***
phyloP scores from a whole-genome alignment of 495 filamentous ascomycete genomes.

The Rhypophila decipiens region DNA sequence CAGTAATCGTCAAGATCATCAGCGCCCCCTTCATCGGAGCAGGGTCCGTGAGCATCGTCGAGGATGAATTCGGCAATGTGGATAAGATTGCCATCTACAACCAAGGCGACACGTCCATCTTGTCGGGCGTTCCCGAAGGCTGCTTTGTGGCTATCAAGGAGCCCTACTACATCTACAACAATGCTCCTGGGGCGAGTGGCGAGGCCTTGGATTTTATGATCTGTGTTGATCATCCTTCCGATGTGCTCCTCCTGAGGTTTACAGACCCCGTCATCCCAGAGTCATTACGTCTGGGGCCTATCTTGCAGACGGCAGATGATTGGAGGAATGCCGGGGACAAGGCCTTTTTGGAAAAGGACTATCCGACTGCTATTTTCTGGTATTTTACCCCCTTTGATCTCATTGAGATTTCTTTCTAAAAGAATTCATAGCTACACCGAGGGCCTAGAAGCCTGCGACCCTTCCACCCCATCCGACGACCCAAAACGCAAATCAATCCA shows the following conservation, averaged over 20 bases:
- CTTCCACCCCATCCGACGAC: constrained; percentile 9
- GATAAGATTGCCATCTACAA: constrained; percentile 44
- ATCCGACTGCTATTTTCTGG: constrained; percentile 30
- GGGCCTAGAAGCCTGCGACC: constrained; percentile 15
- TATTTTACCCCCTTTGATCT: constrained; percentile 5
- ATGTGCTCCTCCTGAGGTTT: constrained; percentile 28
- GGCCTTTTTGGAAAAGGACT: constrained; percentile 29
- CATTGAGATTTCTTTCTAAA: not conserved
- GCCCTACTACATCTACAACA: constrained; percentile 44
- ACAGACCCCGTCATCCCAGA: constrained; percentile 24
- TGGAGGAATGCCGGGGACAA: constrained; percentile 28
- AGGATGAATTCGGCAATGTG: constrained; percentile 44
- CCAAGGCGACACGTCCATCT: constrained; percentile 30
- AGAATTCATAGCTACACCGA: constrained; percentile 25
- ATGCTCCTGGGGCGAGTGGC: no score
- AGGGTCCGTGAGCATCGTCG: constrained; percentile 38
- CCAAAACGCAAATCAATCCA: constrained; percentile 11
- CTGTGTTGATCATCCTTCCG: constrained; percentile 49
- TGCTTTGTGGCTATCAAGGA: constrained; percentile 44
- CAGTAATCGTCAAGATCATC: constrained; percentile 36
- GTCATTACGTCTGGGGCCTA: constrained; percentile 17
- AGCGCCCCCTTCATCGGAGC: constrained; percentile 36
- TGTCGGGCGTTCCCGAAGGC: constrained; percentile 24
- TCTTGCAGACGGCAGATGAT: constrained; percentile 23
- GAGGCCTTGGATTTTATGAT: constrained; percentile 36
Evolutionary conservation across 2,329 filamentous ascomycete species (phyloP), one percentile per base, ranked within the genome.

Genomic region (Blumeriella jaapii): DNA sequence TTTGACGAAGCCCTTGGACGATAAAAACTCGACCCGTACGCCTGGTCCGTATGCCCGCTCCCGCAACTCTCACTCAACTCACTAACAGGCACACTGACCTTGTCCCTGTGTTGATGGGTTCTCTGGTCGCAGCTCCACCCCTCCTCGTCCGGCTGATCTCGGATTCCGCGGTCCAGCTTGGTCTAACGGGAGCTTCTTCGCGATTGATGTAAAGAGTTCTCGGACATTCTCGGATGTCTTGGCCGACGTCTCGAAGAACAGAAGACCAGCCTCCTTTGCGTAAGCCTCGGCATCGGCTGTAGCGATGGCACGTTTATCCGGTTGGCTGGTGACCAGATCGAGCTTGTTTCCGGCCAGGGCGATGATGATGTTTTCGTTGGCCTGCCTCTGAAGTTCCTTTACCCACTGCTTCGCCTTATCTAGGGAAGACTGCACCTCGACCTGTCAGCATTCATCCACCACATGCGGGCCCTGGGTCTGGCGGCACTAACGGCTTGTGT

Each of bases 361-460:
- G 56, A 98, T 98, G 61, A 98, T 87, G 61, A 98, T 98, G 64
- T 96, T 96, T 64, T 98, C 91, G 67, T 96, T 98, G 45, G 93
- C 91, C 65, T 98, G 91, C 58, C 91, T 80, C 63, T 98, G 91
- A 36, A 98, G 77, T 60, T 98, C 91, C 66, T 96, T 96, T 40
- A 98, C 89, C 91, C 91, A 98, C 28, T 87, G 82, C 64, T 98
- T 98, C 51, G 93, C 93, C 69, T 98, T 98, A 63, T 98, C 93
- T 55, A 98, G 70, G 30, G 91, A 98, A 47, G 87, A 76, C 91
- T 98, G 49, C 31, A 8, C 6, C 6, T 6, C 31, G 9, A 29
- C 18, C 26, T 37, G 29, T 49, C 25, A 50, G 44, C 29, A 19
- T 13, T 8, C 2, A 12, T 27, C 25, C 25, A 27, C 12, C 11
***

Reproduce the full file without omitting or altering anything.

phyloP scores from a whole-genome alignment of 495 filamentous ascomycete genomes.

The Rhypophila decipiens region DNA sequence CAGTAATCGTCAAGATCATCAGCGCCCCCTTCATCGGAGCAGGGTCCGTGAGCATCGTCGAGGATGAATTCGGCAATGTGGATAAGATTGCCATCTACAACCAAGGCGACACGTCCATCTTGTCGGGCGTTCCCGAAGGCTGCTTTGTGGCTATCAAGGAGCCCTACTACATCTACAACAATGCTCCTGGGGCGAGTGGCGAGGCCTTGGATTTTATGATCTGTGTTGATCATCCTTCCGATGTGCTCCTCCTGAGGTTTACAGACCCCGTCATCCCAGAGTCATTACGTCTGGGGCCTATCTTGCAGACGGCAGATGATTGGAGGAATGCCGGGGACAAGGCCTTTTTGGAAAAGGACTATCCGACTGCTATTTTCTGGTATTTTACCCCCTTTGATCTCATTGAGATTTCTTTCTAAAAGAATTCATAGCTACACCGAGGGCCTAGAAGCCTGCGACCCTTCCACCCCATCCGACGACCCAAAACGCAAATCAATCCA shows the following conservation, averaged over 20 bases:
- CTTCCACCCCATCCGACGAC: constrained; percentile 9
- GATAAGATTGCCATCTACAA: constrained; percentile 44
- ATCCGACTGCTATTTTCTGG: constrained; percentile 30
- GGGCCTAGAAGCCTGCGACC: constrained; percentile 15
- TATTTTACCCCCTTTGATCT: constrained; percentile 5
- ATGTGCTCCTCCTGAGGTTT: constrained; percentile 28
- GGCCTTTTTGGAAAAGGACT: constrained; percentile 29
- CATTGAGATTTCTTTCTAAA: not conserved
- GCCCTACTACATCTACAACA: constrained; percentile 44
- ACAGACCCCGTCATCCCAGA: constrained; percentile 24
- TGGAGGAATGCCGGGGACAA: constrained; percentile 28
- AGGATGAATTCGGCAATGTG: constrained; percentile 44
- CCAAGGCGACACGTCCATCT: constrained; percentile 30
- AGAATTCATAGCTACACCGA: constrained; percentile 25
- ATGCTCCTGGGGCGAGTGGC: no score
- AGGGTCCGTGAGCATCGTCG: constrained; percentile 38
- CCAAAACGCAAATCAATCCA: constrained; percentile 11
- CTGTGTTGATCATCCTTCCG: constrained; percentile 49
- TGCTTTGTGGCTATCAAGGA: constrained; percentile 44
- CAGTAATCGTCAAGATCATC: constrained; percentile 36
- GTCATTACGTCTGGGGCCTA: constrained; percentile 17
- AGCGCCCCCTTCATCGGAGC: constrained; percentile 36
- TGTCGGGCGTTCCCGAAGGC: constrained; percentile 24
- TCTTGCAGACGGCAGATGAT: constrained; percentile 23
- GAGGCCTTGGATTTTATGAT: constrained; percentile 36
Evolutionary conservation across 2,329 filamentous ascomycete species (phyloP), one percentile per base, ranked within the genome.

Genomic region (Blumeriella jaapii): DNA sequence TTTGACGAAGCCCTTGGACGATAAAAACTCGACCCGTACGCCTGGTCCGTATGCCCGCTCCCGCAACTCTCACTCAACTCACTAACAGGCACACTGACCTTGTCCCTGTGTTGATGGGTTCTCTGGTCGCAGCTCCACCCCTCCTCGTCCGGCTGATCTCGGATTCCGCGGTCCAGCTTGGTCTAACGGGAGCTTCTTCGCGATTGATGTAAAGAGTTCTCGGACATTCTCGGATGTCTTGGCCGACGTCTCGAAGAACAGAAGACCAGCCTCCTTTGCGTAAGCCTCGGCATCGGCTGTAGCGATGGCACGTTTATCCGGTTGGCTGGTGACCAGATCGAGCTTGTTTCCGGCCAGGGCGATGATGATGTTTTCGTTGGCCTGCCTCTGAAGTTCCTTTACCCACTGCTTCGCCTTATCTAGGGAAGACTGCACCTCGACCTGTCAGCATTCATCCACCACATGCGGGCCCTGGGTCTGGCGGCACTAACGGCTTGTGT

Each of bases 361-460:
- G 56, A 98, T 98, G 61, A 98, T 87, G 61, A 98, T 98, G 64
- T 96, T 96, T 64, T 98, C 91, G 67, T 96, T 98, G 45, G 93
- C 91, C 65, T 98, G 91, C 58, C 91, T 80, C 63, T 98, G 91
- A 36, A 98, G 77, T 60, T 98, C 91, C 66, T 96, T 96, T 40
- A 98, C 89, C 91, C 91, A 98, C 28, T 87, G 82, C 64, T 98
- T 98, C 51, G 93, C 93, C 69, T 98, T 98, A 63, T 98, C 93
- T 55, A 98, G 70, G 30, G 91, A 98, A 47, G 87, A 76, C 91
- T 98, G 49, C 31, A 8, C 6, C 6, T 6, C 31, G 9, A 29
- C 18, C 26, T 37, G 29, T 49, C 25, A 50, G 44, C 29, A 19
- T 13, T 8, C 2, A 12, T 27, C 25, C 25, A 27, C 12, C 11